Wednesday, August 31, 2011
Walking the Euro-Zone Tightrope with Angela Merkel
August 31, 2011
The list of Angela Merkel's critics is long these days, including many from within her own party. But even as she does what she can to ensure the passage of vital euro-zone reforms in late September, she risks alienating German voters. Her political life could be at stake.
Germany's Foreign Minister Guido Westerwelle's job is, for now, safe. His party, the Free Democrats, junior coalition partner in Chancellor Angela Merkel's government, has decided not to force him out of the cabinet.
Given the widespread critique of Westerwelle for his recent insistence that German sanctions played an important role in the toppling of Libyan strongman Moammar Gadhafi -- some of the sharpest having come from within the FDP -- his momentary political survival must come as a welcome respite.
It may also make his boss envious. It is, after all, the kind of reprieve which German Chancellor Angela Merkel will not have the luxury of enjoying any time soon. While Westerwelle is mired in mixed-messages about Libya, Merkel is up to her eyes in the euro crisis. And in Berlin, that crisis has reached a new phase recently.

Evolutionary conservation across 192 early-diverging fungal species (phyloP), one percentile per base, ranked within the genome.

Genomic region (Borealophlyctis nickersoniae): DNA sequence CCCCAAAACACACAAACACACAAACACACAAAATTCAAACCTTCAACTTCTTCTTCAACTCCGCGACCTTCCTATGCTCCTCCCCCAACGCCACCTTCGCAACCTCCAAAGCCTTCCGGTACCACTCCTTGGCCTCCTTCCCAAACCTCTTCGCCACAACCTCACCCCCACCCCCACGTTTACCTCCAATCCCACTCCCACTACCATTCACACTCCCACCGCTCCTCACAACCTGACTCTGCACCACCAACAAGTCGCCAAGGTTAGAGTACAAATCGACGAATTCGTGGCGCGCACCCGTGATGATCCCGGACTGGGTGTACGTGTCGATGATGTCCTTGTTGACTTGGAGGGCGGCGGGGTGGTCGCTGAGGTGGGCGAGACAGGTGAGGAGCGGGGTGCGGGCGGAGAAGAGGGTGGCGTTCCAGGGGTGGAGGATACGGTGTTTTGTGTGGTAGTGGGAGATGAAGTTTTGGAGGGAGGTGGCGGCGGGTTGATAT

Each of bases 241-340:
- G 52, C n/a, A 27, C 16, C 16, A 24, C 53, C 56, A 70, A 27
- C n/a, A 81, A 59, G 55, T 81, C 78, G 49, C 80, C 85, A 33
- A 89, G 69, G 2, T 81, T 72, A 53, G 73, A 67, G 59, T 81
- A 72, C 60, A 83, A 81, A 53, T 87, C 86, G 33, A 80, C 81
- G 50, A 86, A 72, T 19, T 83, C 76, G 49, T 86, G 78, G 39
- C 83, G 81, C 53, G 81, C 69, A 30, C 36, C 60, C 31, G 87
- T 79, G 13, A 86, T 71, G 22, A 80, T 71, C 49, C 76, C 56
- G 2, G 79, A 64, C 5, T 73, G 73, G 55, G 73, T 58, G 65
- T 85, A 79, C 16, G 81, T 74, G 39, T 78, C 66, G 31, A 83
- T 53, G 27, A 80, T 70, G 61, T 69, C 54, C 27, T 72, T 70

Until now, the question had been primarily that of saving the common currency from collapse. Now, however, it looks as though Merkel's own political survival is increasingly tied to those efforts. Germans are becoming more and more tired of seeing their government pledge tens of billions of euros to assist heavily indebted members of the euro zone. And parliamentarians, particularly among Merkel's conservatives, have been listening. Should Merkel not be able to push through revisions to the European Financial Stability Facility (EFSF) -- agreed to at a European Union summit meeting in July -- through German parliament, her government, say Chancellery sources, could collapse.
Posted by Yulie Foka-Kavalieraki at 4:30 PM